Fibroblast growth factor 23 (FGF23) plays a central role in mineral and bone disorders associated with chronic kidney disease (CKD-MBD) [1]. FGF23 levels are elevated early in CKD and increase as the disease progresses [2]. Increased circulating FGF23 levels are associated with an increased risk of peripheral vascular calcification [3], heart disease [4-9] and death [10-12]. In animal models, FGF23 can directly induce left ventricular hypertrophy, which can be prevented by blocking the intracellular signaling pathway stimulated by FGF23 [13]. It is not clear, however, whether increased circulating FGF23 levels in patients with CKD are causative of cardiovascular disease, or whether FGF23 is simply a biomarker for CKD-MBD severity [14].

The increase in FGF23 levels with progressing CKD probably occurs as part of the skeletal response to increased phosphate burden that results from a reduced number of functional nephrons [15]. In support of this, two studies have shown an association between increased dietary phosphate intake and serum FGF23 levels [5,16]. In a separate study, however, modest increases (33%) in dietary phosphate were not associated with increased FGF23 levels [17].

Reducing circulating FGF23 levels is a therapeutic goal for CKD-MBD, and strategies for achieving this have involved decreasing the phosphate load [18-20]. For instance, in one study of patients with CKD, a very-low-protein diet containing 0.3 g protein/kg of body weight/day (< 500 mg/day of phosphate) led to a significant decrease in FGF23 levels [21]; however, submitting individuals with CKD to such a protein-restricted diet exposes them to a high risk of malnutrition [22]. Thus, maintaining an appropriate protein and caloric intake in patients with CKD indisputably requires the decrease of intestinal absorption of phosphate [22,23].

Results of previous studies are conflicting, showing that treatment with intestinal phosphate binders can lead to no evidence of change, reductions or increases in FGF23 levels [18,19,24]. The primary objective of the PREFECT study was to assess the effects of 12 weeks of treatment with lanthanum carbonate compared with placebo on intact FGF23 (iFGF23) levels in normophosphatemic patients with CKD stage 3.

Secondary and tertiary objectives were to assess the effects of lanthanum carbonate on other factors that are altered in CKD-MBD, including circulating levels of intact parathyroid hormone (iPTH), 1,25-dihydroxyvitamin D, calcium, and phosphate.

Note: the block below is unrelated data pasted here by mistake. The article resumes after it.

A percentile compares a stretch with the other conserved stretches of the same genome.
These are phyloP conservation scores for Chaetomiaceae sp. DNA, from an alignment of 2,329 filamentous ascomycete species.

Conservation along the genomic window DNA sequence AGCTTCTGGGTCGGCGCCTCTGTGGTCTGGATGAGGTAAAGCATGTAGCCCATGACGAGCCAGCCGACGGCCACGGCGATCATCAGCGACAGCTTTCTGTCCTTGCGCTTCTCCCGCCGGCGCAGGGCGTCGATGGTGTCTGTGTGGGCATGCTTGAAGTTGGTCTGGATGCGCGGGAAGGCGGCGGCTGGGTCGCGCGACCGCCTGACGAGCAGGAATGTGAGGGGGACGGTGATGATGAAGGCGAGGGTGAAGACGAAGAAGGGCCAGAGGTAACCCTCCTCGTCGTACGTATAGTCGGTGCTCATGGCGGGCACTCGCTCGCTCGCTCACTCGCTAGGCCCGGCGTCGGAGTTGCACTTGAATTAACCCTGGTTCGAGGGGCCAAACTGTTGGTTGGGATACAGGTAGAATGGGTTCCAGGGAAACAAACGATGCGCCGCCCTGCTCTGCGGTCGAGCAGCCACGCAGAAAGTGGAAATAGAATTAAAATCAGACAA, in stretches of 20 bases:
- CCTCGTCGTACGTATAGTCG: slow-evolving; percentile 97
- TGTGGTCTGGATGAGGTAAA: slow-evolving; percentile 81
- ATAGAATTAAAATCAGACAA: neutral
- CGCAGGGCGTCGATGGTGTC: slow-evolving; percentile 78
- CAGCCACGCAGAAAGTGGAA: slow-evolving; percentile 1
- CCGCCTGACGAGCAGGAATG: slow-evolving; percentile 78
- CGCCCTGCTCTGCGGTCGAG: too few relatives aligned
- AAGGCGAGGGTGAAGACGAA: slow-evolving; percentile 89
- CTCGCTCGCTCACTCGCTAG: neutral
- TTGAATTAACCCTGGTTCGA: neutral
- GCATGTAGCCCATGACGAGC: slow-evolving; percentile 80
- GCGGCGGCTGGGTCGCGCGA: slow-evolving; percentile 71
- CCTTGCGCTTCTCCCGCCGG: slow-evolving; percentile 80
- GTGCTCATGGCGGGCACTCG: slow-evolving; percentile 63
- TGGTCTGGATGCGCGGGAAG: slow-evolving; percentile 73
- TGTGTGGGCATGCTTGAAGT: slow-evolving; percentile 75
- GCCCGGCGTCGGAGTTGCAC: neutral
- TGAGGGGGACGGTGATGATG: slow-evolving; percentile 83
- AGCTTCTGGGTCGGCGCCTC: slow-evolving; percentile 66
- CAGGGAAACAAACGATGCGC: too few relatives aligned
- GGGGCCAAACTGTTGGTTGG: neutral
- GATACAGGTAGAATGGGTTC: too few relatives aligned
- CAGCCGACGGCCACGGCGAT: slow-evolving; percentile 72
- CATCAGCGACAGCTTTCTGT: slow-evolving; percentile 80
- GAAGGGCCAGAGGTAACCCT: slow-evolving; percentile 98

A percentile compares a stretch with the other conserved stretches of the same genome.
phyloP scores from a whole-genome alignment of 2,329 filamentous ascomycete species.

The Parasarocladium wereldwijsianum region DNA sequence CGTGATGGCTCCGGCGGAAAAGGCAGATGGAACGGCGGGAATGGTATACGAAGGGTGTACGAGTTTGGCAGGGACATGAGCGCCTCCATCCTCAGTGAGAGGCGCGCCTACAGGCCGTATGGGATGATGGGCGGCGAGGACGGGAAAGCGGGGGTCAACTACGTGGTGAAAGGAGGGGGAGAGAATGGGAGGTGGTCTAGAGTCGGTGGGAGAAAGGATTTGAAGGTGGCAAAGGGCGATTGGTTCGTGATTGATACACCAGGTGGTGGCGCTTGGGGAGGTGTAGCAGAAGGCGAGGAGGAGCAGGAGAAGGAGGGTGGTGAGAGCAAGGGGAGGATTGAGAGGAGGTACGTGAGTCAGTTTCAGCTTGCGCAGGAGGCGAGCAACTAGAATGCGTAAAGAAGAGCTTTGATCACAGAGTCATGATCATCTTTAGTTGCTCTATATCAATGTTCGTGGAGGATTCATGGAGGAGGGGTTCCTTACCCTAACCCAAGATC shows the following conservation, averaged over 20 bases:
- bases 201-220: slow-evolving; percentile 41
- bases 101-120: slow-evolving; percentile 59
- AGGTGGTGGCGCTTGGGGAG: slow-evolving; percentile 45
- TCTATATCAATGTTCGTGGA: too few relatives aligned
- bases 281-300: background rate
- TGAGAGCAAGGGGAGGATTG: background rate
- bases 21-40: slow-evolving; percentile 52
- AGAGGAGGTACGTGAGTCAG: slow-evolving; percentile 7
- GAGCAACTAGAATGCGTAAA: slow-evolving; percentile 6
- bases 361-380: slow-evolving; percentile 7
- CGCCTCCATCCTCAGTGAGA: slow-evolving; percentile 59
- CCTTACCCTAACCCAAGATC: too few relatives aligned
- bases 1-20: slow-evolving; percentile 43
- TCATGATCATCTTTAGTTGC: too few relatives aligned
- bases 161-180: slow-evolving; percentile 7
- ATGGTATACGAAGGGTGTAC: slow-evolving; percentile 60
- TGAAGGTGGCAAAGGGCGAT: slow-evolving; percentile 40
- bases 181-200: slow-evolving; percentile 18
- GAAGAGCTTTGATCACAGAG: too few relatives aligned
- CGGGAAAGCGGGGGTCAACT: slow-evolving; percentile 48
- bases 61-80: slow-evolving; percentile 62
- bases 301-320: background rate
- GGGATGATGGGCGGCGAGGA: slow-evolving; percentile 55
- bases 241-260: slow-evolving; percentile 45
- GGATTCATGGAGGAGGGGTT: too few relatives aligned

Study population

Men and non-pregnant, non-lactating women aged 18 years or over with CKD stage 3 were included in the study. Patients had to have been under the care of a physician for at least 2 months, and not be expected to begin dialysis for at least 6 months. At screening, patients had to have serum phosphate levels within the normal range (0.808–1.55 mmol/l), an estimated glomerular filtration rate (eGFR) (estimated using the Cockcroft–Gault and Modification of Diet in Renal Disease [MDRD] formulae [25]) of 30–59 ml/min/1.73 m2, C-terminal FGF23 (cFGF23) levels ≥ 50.0 RU/ml and 25-hydroxyvitamin D levels ≥ 20 ng/ml. Patients also had to have an adequate protein diet that included two or three portions of protein-rich food per day, as determined at screening. Those who required vitamin D supplements or compounds containing calcium, phosphate, aluminum or magnesium were excluded. Individuals were also excluded if they had: acute kidney failure; rapidly progressing glomerulonephritis; cirrhosis or other clinically significant liver disease; human immunodeficiency virus infection; life-threatening malignancy or multiple myeloma; or any clinically significant illness that would, in the opinion of the investigator, impair their ability to give informed consent or to take part in or complete the study. Patients with a history of gastrointestinal disorders, alcohol or substance abuse, or poor compliance (< 60% or > 120% tablets taken) were excluded, as were vegetarians and patients allergic to iodine.